|Pea shoots and onions in November.|
I wrote the other day that I was as prepared for a negative result from this election as I was for my beet seeds not to sprout. I was mistaken. On some very deep level that I was not aware of, I was prepared for neither outcome.
I am sorry to report that the beet seeds have not yet appeared, which has me worried that my dreams of beet pickles won't come true. They are a taste of home that I love - earthy, rich, and a little bit spicy - but I may have to plant again. I suspect the caterpillar I spotted the other day while watering feasted his way along the rows, working in the coziness of sun-warmed soil. I am working on a solution even as I remain a little bit hopeful.
While I'm not a fan of said caterpillar just now, I know need to understand who he is and why he's there. I'm not angry at the caterpillar, but I am disgusted with a common system for dealing with him. "Just spray," says one of my fellow gardeners, and I say no.
"I'd rather try something else," I reply, and she nods perhaps a bit skeptically. I promise to tell her what I learn.
The caterpillar is there for a reason that I must discover and understand. Ignoring him or blasting him with a chemical does more harm than good to my soil, me, and the other creatures that help me garden. Ultimately, it only makes the caterpillar's offspring stronger. I need to figure out why he is there, what he is doing, and how to work with him. I need to find a way to balance his presence with the presence of others. I don't want to destroy everything because of one hungry critter in my soil.
At the moment, I do other necessary things and think. I weed, work on building up the soil in another part of the garden in preparation for the red onions that will go in the ground on Sunday. I harvest some winter greens, enjoy the sight of the first pea shoots breaking through the soil, prepare the potato bed for February planting, and think about how best to be ready for summer. I map out where the popcorn and tomatoes will go as well as the zucchini, beans, peppers and squash.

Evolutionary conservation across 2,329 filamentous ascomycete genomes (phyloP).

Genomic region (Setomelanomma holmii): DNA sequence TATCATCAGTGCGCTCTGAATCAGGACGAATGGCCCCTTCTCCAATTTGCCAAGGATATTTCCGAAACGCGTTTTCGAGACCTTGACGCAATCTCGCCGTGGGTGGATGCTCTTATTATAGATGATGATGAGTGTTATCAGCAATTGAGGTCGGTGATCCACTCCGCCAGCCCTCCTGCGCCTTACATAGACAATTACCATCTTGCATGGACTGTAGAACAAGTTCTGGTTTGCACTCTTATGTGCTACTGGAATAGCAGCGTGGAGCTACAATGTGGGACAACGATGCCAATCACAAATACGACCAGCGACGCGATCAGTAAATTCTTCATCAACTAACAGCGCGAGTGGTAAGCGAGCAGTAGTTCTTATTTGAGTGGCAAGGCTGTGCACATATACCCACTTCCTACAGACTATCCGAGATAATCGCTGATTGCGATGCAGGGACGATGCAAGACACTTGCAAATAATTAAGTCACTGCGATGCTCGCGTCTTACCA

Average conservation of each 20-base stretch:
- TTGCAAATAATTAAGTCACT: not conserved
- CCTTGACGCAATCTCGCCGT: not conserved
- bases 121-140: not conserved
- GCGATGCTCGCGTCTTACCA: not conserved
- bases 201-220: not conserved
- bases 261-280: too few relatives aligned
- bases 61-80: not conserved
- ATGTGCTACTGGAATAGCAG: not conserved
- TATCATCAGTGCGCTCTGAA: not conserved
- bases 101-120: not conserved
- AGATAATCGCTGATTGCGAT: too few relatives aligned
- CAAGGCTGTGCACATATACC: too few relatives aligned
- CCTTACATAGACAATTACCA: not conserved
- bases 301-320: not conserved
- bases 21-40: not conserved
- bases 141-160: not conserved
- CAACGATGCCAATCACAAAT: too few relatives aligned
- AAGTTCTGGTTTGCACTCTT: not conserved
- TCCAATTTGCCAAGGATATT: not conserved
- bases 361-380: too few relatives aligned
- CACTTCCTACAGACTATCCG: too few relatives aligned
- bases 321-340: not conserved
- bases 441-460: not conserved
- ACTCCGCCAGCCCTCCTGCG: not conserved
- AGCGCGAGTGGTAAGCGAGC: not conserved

Similarly, I was not fully prepared for the result of this election. I could not imagine that so many people would choose the way they did. I wept that day and have each day since, because my vision of a better America, and even of America itself, feels far away. Unlike the garden, though, I'm watching things unravel at home in a steady and horrible way. Like my garden, I am looking for a solution even as I strive to remain hopeful.
Like my garden and my soil, this situation is my responsibility. It is my duty at this time to find a way forward that respects others and protects the integrity of each member of my community. Mostly, I try not to despair as my heart breaks, and I feel my own anger rise. I do not want to entirely give up on my country. There are things about my home I never knew I held dear beyond my family and friends. I am proud of our imperfect history and of many things that are American. I do not want to turn away entirely, even though there are moments when I think it might be a good idea. However, that is another form of despair, and despair leads to inaction or to anger and regrettable action. None of this is helpful.
It's clear to me that we have damaged each other enough, but I don't think it's over yet. I know that we need to come together and collaborate, but I'm still grieving and angry. Soon, though, I need to put that energy to good use finding a way forward. It's up to me to help with that, because I didn't do enough before. I wasn't paying enough attention to what was all around me when I visited home, what I heard again and again from both sides. I know, too, that there are no guarantees. I also know I will find people so entrenched in their beliefs that they will be more obstacle than aid. However, if I don't try, I am casting my vote for destruction. There is still a chance. I don't want to make the same mistake again.